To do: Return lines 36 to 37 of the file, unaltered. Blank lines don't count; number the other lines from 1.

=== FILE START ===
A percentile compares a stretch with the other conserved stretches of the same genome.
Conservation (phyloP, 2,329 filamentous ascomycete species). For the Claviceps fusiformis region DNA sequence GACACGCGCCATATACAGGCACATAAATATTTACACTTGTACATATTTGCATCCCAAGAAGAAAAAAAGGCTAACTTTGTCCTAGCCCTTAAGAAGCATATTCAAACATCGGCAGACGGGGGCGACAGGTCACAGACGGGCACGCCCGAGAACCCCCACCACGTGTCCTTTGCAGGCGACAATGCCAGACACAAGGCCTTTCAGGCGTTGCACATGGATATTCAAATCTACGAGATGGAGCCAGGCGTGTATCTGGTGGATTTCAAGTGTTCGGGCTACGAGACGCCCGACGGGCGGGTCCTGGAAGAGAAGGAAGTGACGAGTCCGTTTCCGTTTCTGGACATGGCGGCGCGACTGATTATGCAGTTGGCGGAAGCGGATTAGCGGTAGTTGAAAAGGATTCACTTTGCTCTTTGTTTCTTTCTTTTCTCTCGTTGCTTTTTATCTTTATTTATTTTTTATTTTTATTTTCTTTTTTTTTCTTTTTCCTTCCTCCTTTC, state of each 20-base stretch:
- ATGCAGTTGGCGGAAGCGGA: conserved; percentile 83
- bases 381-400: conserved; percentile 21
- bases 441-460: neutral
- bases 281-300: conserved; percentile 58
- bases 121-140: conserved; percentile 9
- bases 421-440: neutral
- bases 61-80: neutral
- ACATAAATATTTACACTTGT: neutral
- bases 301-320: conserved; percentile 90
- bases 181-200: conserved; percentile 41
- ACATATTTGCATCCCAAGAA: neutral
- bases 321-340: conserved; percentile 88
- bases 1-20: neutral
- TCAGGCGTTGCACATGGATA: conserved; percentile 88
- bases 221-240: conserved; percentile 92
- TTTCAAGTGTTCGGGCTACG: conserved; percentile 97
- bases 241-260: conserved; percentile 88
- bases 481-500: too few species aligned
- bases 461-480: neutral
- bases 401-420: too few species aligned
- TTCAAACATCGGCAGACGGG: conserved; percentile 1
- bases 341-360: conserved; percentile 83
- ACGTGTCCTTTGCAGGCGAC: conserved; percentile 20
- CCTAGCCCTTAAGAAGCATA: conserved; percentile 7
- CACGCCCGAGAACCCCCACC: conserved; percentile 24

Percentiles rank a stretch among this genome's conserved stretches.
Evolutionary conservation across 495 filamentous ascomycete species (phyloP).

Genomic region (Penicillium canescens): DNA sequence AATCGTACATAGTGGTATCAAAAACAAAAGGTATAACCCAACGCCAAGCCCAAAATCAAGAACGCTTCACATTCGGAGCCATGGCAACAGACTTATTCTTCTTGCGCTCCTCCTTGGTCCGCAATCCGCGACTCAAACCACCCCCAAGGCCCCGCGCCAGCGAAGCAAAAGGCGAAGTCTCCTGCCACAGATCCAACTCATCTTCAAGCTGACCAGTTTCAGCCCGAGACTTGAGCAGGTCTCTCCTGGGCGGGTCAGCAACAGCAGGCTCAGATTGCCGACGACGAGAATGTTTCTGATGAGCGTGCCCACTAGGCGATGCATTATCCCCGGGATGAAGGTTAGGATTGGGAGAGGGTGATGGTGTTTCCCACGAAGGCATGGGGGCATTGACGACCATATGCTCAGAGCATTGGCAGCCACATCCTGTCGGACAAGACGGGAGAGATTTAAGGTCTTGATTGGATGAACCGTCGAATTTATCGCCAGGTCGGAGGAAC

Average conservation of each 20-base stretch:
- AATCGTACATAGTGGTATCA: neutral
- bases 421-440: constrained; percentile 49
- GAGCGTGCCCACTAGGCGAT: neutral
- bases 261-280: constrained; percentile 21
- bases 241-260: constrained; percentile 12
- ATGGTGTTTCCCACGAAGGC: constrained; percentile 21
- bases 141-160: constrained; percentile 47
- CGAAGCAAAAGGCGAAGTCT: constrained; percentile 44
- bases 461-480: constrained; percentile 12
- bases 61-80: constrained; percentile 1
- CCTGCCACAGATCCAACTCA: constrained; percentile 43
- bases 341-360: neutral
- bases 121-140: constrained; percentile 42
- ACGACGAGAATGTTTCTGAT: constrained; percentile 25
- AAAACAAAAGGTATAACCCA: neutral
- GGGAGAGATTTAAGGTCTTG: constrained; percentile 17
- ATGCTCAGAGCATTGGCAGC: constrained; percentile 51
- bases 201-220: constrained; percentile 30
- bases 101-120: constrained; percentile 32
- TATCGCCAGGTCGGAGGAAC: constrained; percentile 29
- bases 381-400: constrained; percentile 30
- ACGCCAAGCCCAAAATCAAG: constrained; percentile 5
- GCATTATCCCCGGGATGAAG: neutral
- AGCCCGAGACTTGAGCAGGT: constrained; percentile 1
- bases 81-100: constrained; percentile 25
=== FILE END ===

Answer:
- bases 241-260: constrained; percentile 12
- ATGGTGTTTCCCACGAAGGC: constrained; percentile 21